Creating an estate plan gives your loved ones something to follow when you pass away. You can set this up in a way that clearly conveys what you want and makes it easy for them to understand. There are several components that you should consider when you are trying to put this together.
All adults need to have an estate plan, even those who don't have a lot of assets. This is because there are several other aspects of life that come into the picture in this plan. Making sure that you have everything planned can take stress off of your loved ones during a stressful time in their life.
Passing down assets
There are two ways that you will pass down assets in your estate plan; however, you need to take a close look at the terms. Some assets are governed by a payable on death designation. These are usually bank, financial and investment accounts. Even life insurance has this designation. This means that they don't have to be covered in your estate plan. Instead, you only need to review the documents to ensure they are still going to the right recipient.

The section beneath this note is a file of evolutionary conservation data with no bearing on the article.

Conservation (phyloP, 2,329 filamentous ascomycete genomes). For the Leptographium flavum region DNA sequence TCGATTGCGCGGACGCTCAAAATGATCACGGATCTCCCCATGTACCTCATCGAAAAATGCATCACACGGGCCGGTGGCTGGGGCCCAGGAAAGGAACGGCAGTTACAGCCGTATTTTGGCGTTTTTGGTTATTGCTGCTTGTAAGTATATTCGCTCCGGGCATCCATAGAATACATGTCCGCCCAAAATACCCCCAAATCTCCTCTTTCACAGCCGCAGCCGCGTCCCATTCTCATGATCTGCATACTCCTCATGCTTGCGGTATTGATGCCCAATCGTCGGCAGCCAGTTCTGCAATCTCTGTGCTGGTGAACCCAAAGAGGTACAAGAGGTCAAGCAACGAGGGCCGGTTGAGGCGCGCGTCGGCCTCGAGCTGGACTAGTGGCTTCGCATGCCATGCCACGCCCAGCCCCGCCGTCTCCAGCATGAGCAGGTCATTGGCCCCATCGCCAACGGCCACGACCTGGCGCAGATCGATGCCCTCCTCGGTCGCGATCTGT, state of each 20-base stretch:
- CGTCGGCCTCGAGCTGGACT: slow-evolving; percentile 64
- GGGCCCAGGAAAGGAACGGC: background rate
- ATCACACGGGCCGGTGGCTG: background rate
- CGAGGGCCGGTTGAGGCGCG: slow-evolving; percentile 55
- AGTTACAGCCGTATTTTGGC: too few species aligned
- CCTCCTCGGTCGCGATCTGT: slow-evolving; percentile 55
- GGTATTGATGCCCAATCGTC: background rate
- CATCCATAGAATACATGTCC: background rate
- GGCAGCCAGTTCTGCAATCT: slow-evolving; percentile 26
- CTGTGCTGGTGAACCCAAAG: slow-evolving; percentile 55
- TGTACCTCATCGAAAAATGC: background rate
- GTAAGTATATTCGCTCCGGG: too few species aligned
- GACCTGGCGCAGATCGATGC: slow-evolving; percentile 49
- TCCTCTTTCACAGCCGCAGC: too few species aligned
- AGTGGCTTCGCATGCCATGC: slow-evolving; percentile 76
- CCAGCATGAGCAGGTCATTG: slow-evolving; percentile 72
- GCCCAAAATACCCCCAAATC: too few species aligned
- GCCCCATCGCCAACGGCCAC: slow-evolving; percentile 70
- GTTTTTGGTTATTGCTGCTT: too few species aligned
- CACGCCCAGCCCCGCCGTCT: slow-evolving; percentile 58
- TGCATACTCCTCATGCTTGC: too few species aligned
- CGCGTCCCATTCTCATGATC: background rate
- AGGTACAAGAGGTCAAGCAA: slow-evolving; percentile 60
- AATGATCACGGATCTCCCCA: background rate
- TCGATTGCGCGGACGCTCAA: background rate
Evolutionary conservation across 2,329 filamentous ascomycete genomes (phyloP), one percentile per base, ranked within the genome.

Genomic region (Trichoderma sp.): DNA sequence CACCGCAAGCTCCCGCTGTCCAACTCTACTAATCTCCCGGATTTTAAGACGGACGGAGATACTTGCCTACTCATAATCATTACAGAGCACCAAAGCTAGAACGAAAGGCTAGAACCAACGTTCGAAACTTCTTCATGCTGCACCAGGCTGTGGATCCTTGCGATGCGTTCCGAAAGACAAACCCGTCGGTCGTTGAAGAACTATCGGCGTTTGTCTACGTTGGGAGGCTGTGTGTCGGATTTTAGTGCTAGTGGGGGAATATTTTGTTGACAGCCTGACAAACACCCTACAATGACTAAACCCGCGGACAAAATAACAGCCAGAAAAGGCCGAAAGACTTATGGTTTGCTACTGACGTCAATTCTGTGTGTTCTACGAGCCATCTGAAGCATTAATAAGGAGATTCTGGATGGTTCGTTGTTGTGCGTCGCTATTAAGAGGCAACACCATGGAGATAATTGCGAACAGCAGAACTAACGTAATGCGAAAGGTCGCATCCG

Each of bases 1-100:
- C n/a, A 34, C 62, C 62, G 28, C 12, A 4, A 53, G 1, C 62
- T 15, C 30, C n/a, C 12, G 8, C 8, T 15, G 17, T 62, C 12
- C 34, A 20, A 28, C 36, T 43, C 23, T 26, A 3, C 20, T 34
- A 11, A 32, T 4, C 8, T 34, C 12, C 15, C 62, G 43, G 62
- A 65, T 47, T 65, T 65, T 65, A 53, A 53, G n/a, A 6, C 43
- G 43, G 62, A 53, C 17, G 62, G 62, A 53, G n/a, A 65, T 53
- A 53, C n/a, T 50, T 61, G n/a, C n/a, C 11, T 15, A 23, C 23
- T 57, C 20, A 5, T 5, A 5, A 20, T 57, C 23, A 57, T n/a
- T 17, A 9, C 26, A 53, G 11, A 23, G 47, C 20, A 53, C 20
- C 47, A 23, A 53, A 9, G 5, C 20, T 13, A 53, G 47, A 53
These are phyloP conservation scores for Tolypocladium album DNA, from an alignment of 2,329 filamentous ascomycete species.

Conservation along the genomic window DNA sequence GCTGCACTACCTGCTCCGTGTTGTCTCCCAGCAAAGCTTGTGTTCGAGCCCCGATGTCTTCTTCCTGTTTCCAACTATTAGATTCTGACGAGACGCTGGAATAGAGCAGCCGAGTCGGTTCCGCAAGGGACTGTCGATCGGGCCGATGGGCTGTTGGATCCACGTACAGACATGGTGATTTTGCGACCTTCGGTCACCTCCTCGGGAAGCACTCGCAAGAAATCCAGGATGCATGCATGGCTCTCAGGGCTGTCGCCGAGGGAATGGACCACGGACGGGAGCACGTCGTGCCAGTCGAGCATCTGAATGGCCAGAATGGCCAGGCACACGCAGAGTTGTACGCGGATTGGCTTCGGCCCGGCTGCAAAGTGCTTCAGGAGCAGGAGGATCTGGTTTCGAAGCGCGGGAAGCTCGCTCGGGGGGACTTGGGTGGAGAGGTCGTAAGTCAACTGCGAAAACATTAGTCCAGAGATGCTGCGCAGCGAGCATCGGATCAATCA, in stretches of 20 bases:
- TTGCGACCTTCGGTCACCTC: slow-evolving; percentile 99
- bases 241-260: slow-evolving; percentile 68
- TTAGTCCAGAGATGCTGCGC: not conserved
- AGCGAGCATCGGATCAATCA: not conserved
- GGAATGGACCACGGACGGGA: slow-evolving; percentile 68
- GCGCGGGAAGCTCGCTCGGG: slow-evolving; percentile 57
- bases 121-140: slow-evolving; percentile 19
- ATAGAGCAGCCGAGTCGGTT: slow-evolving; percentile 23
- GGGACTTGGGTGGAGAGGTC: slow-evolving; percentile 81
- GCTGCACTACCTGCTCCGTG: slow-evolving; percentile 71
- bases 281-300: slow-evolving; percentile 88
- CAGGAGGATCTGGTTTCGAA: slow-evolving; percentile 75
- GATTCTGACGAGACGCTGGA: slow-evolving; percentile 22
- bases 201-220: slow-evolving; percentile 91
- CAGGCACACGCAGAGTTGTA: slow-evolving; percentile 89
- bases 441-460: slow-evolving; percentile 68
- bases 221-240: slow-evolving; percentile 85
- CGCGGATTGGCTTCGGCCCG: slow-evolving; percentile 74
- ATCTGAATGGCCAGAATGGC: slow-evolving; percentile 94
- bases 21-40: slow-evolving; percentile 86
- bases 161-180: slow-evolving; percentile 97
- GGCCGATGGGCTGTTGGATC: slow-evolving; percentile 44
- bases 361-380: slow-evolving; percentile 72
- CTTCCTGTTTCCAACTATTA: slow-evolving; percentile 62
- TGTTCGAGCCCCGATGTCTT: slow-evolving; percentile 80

Other assets should be covered in the will or in trusts. The trusts you create enable you to pass down assets to your loved ones without them having to go through probate. There are many types of trusts, so think carefully about your goals and the person's circumstances when you are deciding what type of trusts you are going to use.
For example, a person who is on asset-based programs like Medicaid shouldn't directly receive large inheritances since this can impact their eligibility. You could use a special needs trust to pass assets down since anything in this type of trust won't count against them.
In your will, be as specific as you can. This takes away the chance of misunderstandings. Anything that is part of a trust or that has a payable on death designation shouldn't be covered in the will.
End of life plans
You should have your end of life plans in your estate plan. This includes the living will that discusses medical care for times when you aren't able to say what you want. You can also set up powers of attorney designations for someone to make your financial decisions and medical decisions if you are incapacitated. These plans should be very clear so that your medical care is in line with your wishes.
Your estate planning isn't over when you have this all done. Instead, you should plan to review the terms annually or when you have big changes in your life. This ensures that everything is up to date.